The trial court’s decision regarding a mechanic’s lien will not be disturbed on appeal absent an abuse of discretion. Keeney’s Metal Roofing, Inc. v. Palmieri, 345 S.C. 550, 553, 548 S.E.2d 900, 901-02 (Ct. App. 2001). An abuse of discretion occurs when the trial judge’s ruling is based upon an error of law. Id.
Ashley Engineering submitted a statement of account for $7,533.57 in work performed and interest on the unpaid balance. Later, at the damages hearing, the trial court set damages at $7,800.00 for labor, $675.00 for accrued interest, and $4,494.00 for attorney’s fees. The amount of damages was later amended, by consent of the parties, to $7,573.57.
After the court had set damages and attorney’s fees, TKS submitted a bond for $10,098.08, one and one-third times the amount the court awarded as damages. Subsequently, TKS asked the trial court to amend its order to substitute the cash bond for the subject real property. Ashley Engineering objected, arguing the substitution would leave $2,870.92 of its judgment unsecured. The court agreed and refused to substitute the cash bond because it would leave a substantial portion of Ashley Engineering’s judgment uncovered by either bond or property. The court determined that it would be “unjust and inequitable” to find that a lienor’s property is secured by only a general lien on the property, after the lienor has complied strictly with all the requirements of the statute and enforced its lien all the way through suit to judgment.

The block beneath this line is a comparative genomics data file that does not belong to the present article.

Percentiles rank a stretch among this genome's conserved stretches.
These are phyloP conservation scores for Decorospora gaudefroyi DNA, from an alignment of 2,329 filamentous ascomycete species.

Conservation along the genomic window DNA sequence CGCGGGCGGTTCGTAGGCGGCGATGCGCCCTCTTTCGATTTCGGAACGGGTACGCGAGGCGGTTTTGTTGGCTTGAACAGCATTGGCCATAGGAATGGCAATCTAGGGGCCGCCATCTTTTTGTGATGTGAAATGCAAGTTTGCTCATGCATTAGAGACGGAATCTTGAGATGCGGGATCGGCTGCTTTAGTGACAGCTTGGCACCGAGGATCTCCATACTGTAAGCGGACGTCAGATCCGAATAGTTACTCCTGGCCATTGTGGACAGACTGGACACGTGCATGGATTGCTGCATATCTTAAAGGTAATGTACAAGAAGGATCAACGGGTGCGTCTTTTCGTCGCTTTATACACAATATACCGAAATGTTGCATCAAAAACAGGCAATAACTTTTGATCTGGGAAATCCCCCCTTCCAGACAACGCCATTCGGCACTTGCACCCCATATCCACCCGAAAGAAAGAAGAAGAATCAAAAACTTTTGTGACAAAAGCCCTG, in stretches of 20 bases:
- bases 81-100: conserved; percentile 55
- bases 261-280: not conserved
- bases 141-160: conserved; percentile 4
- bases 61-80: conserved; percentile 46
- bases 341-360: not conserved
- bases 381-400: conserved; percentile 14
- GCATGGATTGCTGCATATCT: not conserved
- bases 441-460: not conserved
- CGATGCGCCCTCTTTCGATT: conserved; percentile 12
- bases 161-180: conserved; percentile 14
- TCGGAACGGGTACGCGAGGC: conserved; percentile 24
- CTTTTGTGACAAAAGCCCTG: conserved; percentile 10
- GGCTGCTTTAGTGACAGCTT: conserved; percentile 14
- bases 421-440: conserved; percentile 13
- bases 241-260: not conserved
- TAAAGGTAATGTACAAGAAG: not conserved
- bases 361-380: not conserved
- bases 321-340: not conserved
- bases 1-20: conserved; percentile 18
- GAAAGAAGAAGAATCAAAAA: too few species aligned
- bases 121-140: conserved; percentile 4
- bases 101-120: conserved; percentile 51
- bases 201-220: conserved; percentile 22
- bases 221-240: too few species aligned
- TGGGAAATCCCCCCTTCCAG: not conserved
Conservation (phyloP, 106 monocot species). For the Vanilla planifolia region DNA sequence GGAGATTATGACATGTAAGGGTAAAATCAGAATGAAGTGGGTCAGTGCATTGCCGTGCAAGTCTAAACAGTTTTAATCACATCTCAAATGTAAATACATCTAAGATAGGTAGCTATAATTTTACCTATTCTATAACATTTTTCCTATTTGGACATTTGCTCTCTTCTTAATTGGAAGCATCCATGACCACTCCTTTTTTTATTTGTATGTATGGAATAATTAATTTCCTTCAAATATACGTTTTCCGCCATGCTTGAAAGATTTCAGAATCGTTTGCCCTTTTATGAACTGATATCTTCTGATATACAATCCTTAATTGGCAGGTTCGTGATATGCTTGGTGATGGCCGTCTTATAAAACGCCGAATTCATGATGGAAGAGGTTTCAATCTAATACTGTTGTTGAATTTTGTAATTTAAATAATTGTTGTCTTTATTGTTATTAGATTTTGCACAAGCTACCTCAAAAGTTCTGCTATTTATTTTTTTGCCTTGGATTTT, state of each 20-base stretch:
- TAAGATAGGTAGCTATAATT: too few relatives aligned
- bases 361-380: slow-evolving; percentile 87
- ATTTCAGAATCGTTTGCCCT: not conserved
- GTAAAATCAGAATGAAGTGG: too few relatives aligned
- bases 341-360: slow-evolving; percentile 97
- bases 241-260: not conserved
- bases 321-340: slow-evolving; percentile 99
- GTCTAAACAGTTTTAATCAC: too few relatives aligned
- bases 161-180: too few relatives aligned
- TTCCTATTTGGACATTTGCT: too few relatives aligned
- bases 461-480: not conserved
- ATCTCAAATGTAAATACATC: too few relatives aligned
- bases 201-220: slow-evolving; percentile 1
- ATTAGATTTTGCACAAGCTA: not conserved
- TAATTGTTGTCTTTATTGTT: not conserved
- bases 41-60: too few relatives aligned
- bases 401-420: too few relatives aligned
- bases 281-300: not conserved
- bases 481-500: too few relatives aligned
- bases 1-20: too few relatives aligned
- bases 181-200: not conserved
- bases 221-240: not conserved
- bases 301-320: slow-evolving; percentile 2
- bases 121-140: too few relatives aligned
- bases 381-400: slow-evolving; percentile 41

Section 29-5-110 of the South Carolina Code states that an owner may, at any time, secure the discharge of the property from a mechanic’s lien by filing an amount equal to one and one-third times the amount claimed in the statement of account. S.C. Code Ann. § 29-5-110 (Supp. 2003). The use of the word “may” vests discretion in the owner of the property to either submit a cash bond or suffer the lien. TKS availed itself of this statute by submitting an amount complying with the formula in section 29-5-110.